August 22, 2009
Avoiding A Confrontation: Court Of Appeals Of Texas Deals With Intersection Between Rules Of Evidence And Confrontation Clause In Assault Appeal
In relevant part, Federal Rule of Evidence 608(b) provides that
Specific instances of the conduct of a witness, for the purpose of attacking or supporting the witness' character for truthfulness, other than conviction of crime as provided in rule 609, may not be proved by extrinsic evidence. They may, however, in the discretion of the court, if probative of truthfulness or untruthfulness, be inquired into on cross-examination of the witness (1) concerning the witness' character for truthfulness or untruthfulness, or (2) concerning the character for truthfulness or untruthfulness of another witness as to which character the witness being cross-examined has testified.
Texas Rule of Evidence 608(b), however, provides that
Specific instances of the conduct of a witness, for the purpose of attacking or supporting the witness' credibility, other than conviction of crime as provided in Rule 609, may not be inquired into on cross-examination of the witness nor proved by extrinsic evidence.
That's not to say, however, that a criminal defendant is automatically precluded from impeaching a witness for the prosecution through inquiry into specific instances of (mis)conduct by the witness as is made clear by the recent opinion of the Court of Appeals of Texas in Aguilar v. State, 2009 WL 2476628 (Tex.App.-Austin 2009).
Jonathan Senovio Aguilar was drinking at a friend's apartment with some friends and acquaintances. Disputes arose over gang affiliation and, although each witness offered varying explanations as to how the disputes arose, they agree[d] that the disputes eventually escalated into physical violence, including Aguilar stabbing Mark Tovar multiple times.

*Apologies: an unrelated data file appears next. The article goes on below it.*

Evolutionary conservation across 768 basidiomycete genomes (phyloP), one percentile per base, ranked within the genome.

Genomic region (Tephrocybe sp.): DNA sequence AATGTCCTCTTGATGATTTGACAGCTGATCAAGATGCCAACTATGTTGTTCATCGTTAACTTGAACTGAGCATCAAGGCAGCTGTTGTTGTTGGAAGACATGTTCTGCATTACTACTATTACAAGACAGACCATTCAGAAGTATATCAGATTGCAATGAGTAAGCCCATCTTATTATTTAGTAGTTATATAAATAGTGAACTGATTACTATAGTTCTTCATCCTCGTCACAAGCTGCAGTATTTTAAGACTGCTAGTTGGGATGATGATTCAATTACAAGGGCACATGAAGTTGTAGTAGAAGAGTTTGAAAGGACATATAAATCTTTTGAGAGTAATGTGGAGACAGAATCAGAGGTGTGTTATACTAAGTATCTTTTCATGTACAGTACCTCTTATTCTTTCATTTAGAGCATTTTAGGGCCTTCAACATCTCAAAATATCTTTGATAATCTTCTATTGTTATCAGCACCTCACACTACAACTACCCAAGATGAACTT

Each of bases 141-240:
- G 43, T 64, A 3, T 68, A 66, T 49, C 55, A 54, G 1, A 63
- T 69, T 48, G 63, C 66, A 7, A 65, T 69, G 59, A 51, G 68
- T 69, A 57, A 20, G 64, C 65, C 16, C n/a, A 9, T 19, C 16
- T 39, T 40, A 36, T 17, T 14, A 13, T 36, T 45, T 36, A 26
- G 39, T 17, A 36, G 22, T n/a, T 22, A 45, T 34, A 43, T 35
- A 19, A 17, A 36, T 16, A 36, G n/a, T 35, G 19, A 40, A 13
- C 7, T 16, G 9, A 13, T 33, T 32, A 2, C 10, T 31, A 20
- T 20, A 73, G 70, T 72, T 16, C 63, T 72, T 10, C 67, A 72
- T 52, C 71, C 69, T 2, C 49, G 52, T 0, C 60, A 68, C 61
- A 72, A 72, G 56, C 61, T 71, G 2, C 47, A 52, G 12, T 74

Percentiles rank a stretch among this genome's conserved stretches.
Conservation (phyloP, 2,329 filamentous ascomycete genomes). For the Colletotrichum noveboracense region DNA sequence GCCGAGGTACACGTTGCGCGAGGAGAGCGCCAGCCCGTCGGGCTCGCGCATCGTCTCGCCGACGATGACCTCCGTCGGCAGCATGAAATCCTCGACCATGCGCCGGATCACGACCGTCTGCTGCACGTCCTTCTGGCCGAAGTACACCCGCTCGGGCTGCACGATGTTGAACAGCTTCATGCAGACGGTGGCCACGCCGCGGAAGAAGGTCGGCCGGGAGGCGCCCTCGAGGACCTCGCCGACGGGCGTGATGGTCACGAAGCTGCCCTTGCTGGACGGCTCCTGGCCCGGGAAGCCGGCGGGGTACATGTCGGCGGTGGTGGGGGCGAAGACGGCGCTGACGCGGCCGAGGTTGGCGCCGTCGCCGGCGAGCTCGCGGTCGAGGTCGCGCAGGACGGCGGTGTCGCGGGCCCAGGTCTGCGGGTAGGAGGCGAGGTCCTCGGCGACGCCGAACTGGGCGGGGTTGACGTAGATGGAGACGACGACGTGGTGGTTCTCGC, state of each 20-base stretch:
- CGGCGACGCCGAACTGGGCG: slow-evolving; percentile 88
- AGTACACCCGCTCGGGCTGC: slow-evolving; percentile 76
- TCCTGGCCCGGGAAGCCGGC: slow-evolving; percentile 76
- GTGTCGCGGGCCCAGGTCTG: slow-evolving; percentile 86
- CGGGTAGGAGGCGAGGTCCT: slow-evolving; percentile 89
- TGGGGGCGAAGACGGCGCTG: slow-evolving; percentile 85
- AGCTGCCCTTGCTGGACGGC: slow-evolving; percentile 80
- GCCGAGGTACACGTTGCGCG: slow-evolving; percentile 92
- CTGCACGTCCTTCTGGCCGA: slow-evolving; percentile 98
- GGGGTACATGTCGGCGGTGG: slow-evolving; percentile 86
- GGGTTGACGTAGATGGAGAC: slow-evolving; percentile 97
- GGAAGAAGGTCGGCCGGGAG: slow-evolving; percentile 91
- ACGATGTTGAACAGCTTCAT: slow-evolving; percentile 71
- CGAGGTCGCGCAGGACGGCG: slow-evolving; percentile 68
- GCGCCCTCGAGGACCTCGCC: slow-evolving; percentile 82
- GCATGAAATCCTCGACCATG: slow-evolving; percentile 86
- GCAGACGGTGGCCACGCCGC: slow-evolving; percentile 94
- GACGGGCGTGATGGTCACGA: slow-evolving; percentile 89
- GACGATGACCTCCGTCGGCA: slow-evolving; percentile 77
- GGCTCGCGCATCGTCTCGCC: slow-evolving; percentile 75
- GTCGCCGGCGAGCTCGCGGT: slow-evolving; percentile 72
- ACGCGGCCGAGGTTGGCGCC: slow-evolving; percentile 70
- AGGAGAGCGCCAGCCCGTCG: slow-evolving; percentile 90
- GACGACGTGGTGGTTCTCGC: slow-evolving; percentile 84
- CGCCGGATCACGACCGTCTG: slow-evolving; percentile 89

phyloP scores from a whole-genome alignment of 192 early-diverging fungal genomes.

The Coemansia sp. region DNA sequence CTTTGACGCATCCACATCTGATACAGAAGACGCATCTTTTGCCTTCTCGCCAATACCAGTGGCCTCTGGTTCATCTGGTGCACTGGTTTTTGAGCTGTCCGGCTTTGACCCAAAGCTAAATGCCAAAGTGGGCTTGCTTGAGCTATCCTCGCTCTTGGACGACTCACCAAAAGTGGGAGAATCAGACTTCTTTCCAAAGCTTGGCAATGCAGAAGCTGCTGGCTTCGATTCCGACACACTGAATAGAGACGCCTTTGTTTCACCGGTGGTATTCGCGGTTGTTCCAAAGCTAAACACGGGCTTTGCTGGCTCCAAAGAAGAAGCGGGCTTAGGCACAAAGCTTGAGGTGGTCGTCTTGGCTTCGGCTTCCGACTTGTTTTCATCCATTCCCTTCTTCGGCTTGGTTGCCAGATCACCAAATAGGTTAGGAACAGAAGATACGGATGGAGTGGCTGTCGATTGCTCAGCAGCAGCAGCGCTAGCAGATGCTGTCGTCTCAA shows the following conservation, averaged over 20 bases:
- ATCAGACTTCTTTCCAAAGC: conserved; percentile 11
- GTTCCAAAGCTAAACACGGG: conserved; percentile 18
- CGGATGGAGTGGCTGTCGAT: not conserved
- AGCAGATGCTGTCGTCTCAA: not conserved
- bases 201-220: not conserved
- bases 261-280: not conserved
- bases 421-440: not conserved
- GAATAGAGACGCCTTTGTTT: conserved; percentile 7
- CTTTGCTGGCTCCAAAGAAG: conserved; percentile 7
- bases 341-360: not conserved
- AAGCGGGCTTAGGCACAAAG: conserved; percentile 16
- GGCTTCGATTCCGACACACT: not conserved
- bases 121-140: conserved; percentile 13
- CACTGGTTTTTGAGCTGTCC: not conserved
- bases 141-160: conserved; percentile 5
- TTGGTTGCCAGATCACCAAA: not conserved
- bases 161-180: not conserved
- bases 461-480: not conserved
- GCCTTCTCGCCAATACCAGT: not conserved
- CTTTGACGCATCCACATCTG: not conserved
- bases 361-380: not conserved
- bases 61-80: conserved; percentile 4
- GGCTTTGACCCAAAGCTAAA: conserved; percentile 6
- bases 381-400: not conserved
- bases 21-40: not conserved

Aguilar was later charged with aggravated assault. During the ensuing trial, Tovar testified that he had used drugs but that he did not, and never had dealt drugs. Aguilar thereafter sought to cross-examine him about whether, in 1998, during a search leading to a prior felony conviction for possession of marijuana, police recovered two ounces of marijuana pre-packaged for sale, weight scales, drug ledgers, and $274 in cash.
The trial court precluded this line of interrogation, and Aguilar was subsequently convicted. Aguilar thereafter appealed, and the Court of Appeals affirmed, first noting that the proposed interrogation was not permitted under Texas Rule of Evidence 608(b). It then noted, however, that "the Confrontation Clause of the Sixth Amendent may require admission of evidence that Rule 608(b) would otherwise bar. According to the court,